Four takeaways from the IPCC’s report on climate adaptation and vulnerability

The assessment gets explicit about the effect of climate change on people, places, and ecosystems. Experts from Penn weigh in on what it means.

Person in SCUBA fear floating over bleached coral reefs.
Evidence of coral reef bleaching in a seabed off Hachijo-jima Island in Tokyo, November 2020. The latest report from the IPCC focuses on how climate change is affecting coral reefs like this and other biodiversity, as well as people and places. (Image: The Yomiuri Shimbun via AP Images)

The United Nations’ Intergovernmental Panel on Climate Change (IPCC) has released the second report of its sixth assessment, known as AR6. The first, published in August, focused on the science of climate change. This one is about the effects of a changing climate on ecosystems and human systems, and a third, expected later in 2022, will focus on policy actions around climate mitigation and adaptation.

Michael Weisberg, chair of Penn’s Department of Philosophy, was an author on the just-published report. “We know there are big changes happening to climate systems, and it’s only going to get worse,” he says. “The 1.5°C goal that everyone is rallying around—it’s not like it’s safe, but that’s the best we can hope for now.”

The time for transformative action is now, says Melissa Brown Goodall, senior director of Penn’s Environmental Innovations Initiative. “The report is telling us that climate change is already impacting society. The important thing now is what we do with this information.”

Brown Goodall, Weisberg, and Mark Alan Hughes, founding faculty director of Penn’s Kleinman Center for Energy Policy, offer several takeaways from the assessment.

1. Climate change is affecting world regions differently, as well as damaging biodiversity and human settlements

“What this report tries to do is show, by area of the world and by sector, how different temperatures will affect different earth systems, human systems, and ecosystems,” Weisberg says. It reveals that upwards of 3.6 billion people live in places highly vulnerable to climate change, and that increasing temperatures and other effects have already altered marine, terrestrial, and fresh water ecosystems, leading to what could be the first known climate-driven species extinctions.

2. The report outlines two kinds of limitations to adapting to a changing climate

“Soft” limits are those the world can still address with sufficient resources and clear action. “Hard” limits, on the other hand, are those beyond the point of help. Several ecosystem types—including some warm water coral reefs, coastal wetlands, rainforests, and polar and mountain ecosystems—have already surpassed or are approaching hard adaptation limits, according to the assessment. If the world warms more than 1.5°C, the same will be true for some small island nations and for areas that depend on melt from glaciers and snowpack.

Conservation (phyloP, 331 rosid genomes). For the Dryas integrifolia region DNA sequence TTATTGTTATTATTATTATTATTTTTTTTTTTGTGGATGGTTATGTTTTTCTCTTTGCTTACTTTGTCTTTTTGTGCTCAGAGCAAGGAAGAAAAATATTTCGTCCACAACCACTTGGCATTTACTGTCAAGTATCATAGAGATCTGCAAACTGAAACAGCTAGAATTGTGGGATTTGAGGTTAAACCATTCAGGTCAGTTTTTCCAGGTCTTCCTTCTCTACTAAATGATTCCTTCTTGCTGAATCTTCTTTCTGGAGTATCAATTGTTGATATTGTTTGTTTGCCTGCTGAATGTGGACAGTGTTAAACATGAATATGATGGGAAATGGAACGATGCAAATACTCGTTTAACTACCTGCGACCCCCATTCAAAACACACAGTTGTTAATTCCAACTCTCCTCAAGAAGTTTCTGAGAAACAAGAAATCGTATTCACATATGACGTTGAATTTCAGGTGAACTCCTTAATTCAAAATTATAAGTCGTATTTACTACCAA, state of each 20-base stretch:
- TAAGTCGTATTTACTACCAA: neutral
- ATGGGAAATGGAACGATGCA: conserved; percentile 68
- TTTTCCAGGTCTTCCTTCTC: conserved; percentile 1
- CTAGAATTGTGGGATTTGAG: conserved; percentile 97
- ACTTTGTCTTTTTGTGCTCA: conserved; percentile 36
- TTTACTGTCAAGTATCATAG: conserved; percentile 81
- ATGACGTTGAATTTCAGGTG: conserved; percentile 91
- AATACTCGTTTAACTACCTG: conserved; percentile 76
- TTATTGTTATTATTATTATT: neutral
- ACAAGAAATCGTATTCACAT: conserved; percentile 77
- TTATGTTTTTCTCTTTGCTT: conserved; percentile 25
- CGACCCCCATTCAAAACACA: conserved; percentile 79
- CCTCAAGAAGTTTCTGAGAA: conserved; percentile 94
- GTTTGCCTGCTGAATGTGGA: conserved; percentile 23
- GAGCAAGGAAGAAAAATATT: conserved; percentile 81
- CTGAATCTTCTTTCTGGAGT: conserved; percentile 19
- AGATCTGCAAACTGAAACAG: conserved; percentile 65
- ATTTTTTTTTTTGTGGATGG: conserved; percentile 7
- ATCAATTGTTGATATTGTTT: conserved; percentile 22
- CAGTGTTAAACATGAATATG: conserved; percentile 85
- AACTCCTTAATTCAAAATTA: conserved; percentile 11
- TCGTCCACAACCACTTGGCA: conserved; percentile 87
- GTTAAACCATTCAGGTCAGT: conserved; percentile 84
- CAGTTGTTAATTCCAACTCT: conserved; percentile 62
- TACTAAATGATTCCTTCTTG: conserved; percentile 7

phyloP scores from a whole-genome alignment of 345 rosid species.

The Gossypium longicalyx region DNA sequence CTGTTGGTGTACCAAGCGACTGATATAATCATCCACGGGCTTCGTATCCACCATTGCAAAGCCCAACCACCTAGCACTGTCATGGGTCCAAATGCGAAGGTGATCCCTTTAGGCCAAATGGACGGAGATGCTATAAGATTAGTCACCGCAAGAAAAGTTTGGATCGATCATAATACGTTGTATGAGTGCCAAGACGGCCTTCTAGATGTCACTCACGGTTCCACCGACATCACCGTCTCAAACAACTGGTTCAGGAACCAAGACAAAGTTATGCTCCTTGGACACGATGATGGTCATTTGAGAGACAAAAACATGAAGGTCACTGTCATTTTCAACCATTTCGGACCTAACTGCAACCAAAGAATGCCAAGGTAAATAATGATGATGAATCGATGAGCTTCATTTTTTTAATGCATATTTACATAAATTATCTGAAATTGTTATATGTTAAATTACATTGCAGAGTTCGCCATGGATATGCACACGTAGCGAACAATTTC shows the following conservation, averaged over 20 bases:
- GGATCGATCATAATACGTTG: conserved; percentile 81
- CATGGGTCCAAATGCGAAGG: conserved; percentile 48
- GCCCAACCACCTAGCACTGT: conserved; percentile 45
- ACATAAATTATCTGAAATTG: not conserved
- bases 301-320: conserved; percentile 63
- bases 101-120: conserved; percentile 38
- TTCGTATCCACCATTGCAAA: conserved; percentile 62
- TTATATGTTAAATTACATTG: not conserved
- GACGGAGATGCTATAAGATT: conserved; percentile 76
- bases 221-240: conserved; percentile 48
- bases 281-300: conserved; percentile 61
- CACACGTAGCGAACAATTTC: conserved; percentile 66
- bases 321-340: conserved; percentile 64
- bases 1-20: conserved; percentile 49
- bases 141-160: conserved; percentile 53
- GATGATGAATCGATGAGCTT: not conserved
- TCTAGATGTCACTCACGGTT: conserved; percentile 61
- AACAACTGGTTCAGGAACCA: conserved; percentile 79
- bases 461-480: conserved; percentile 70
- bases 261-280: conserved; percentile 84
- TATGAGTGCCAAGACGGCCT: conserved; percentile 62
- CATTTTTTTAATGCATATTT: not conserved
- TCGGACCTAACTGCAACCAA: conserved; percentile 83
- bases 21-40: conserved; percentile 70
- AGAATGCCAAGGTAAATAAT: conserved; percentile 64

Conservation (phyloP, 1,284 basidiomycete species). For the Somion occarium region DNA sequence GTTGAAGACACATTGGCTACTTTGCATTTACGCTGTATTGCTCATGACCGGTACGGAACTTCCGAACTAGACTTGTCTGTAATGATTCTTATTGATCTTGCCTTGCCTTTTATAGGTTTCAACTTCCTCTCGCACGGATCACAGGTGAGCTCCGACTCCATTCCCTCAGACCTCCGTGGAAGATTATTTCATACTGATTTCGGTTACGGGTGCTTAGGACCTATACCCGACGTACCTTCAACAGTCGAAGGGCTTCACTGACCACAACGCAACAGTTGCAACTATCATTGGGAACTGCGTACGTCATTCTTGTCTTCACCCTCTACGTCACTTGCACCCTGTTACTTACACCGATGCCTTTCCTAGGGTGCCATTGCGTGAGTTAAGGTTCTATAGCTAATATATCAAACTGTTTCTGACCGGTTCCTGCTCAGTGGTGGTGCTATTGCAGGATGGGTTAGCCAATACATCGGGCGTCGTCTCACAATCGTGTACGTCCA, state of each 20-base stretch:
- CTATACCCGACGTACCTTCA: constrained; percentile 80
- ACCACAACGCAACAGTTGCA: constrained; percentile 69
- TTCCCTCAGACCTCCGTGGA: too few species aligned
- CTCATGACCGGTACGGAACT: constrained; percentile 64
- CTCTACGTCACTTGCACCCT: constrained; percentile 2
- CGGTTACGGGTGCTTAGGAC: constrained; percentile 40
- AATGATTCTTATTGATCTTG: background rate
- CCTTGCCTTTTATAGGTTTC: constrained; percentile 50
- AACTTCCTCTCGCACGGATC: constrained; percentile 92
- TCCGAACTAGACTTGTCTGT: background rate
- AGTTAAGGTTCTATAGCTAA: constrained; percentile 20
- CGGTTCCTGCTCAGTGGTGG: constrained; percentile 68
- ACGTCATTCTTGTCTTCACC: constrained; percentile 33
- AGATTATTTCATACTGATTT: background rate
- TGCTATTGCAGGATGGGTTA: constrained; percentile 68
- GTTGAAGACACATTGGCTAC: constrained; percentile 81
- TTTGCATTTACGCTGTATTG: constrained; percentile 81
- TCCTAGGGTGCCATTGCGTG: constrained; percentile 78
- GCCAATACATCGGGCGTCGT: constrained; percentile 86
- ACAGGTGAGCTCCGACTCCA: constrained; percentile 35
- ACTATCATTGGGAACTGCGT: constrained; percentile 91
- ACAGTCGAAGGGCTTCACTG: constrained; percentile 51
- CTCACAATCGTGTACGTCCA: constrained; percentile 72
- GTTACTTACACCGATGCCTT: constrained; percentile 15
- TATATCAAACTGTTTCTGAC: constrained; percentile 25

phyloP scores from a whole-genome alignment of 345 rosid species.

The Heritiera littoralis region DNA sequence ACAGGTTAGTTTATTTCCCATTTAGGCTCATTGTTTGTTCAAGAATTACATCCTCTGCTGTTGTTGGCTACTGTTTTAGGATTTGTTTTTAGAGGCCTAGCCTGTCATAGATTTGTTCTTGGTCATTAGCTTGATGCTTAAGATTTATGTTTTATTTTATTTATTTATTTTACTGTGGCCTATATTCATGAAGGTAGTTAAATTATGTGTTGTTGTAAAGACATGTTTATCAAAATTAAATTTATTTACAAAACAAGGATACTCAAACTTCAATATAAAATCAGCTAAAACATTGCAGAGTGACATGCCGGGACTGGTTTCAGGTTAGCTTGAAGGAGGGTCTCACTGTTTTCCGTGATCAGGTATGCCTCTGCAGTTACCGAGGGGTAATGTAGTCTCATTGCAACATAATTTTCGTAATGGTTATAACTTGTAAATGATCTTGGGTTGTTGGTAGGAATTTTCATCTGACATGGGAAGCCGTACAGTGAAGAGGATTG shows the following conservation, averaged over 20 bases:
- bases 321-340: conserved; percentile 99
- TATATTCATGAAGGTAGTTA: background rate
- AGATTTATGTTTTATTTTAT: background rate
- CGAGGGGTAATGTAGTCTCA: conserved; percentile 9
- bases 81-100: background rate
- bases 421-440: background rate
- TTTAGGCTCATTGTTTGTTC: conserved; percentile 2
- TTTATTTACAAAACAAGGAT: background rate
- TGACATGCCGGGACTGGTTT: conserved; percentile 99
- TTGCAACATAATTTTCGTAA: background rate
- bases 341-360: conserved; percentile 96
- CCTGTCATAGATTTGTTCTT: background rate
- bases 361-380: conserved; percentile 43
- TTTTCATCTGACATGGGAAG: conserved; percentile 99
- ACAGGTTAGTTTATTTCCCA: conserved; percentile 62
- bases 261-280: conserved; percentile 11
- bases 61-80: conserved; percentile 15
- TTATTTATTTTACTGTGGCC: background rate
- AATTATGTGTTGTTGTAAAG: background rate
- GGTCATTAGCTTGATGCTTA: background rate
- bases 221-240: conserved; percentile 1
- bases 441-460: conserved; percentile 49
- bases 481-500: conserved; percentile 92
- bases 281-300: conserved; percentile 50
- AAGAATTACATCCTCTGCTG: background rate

“The countries that have benefited from fossil fuel exploitation and have created the major drivers of climate change are the ones that are both geographically and economically, in general terms, less vulnerable to these hard limits,” Hughes says. “Put another way, people who have not caused the problem are living in places that are going to be more negatively impacted. The ethical aspect of all of this is absolutely central.”

3. The time frame to act is shrinking

All three experts agree that this window is now delineated in years, not decades. “It’s really about the next five to 10 years,” Hughes says. “We should do as much as we can as soon as we can.” That doesn’t simply mean working to reduce carbon emissions; Weisberg says efforts must also include coastal resilience, flood control, stabilization of food systems, and more. “The goal of sustainable development is for all people in the world to live long and live well, to thrive,” Weisberg says. “But adverse impacts from climate change are pulling us away from that.”

4. Actions must happen at global, federal, local, and individual levels

“It’s really hard to know if your personal choices can mean anything when dealing with such a huge and wicked problem,” Brown Goodall says. “Global assessments and reports like this are imperative, but they need to be undergirded by national, state, and local action.”

Brown Goodall suggests reframing the whole concept to prevent getting bogged down in the doom and gloom that a report such as this might provoke. “We’re at the precipice,” she says. “It’s important to know that we have such a short timeline and the consequences if we don’t act quickly. But to inspire action, I would assert there’s an imperative to focus on the solutions, on what we can do. We can’t do much about the damage already done, but we can think about the benefits of reducing emissions and how to change the narrative.”

Melissa Brown Goodall is senior director of the Environmental Innovations Initiative at the University of Pennsylvania.

Mark Alan Hughes is founding faculty director of the Kleinman Center for Energy Policy and a professor of practice in Penn’s Stuart Weitzman School of Design. He is also a faculty fellow of the Penn Institute for Urban Research, a senior fellow of the Wharton School’s Initiative for Global Environmental Leadership, a senior fellow of the Wharton Risk Management Center, and a distinguished scholar in residence at the Robert A. Fox Leadership Program.

Michael Weisberg is the Bess W. Heyman President’s Distinguished Professor and chair of the Philosophy Department in Penn’s School of Arts & Sciences. He is also a senior faculty fellow and director of post-graduate programs at Perry World House, co-director of the Penn Laboratory for Understanding Science, co-director of the Galápagos Education and Research Alliance, an advisor to U.N. Climate Change’s Nairobi Work Programme, and a contributing author to the IPCC 6th Assessment Report.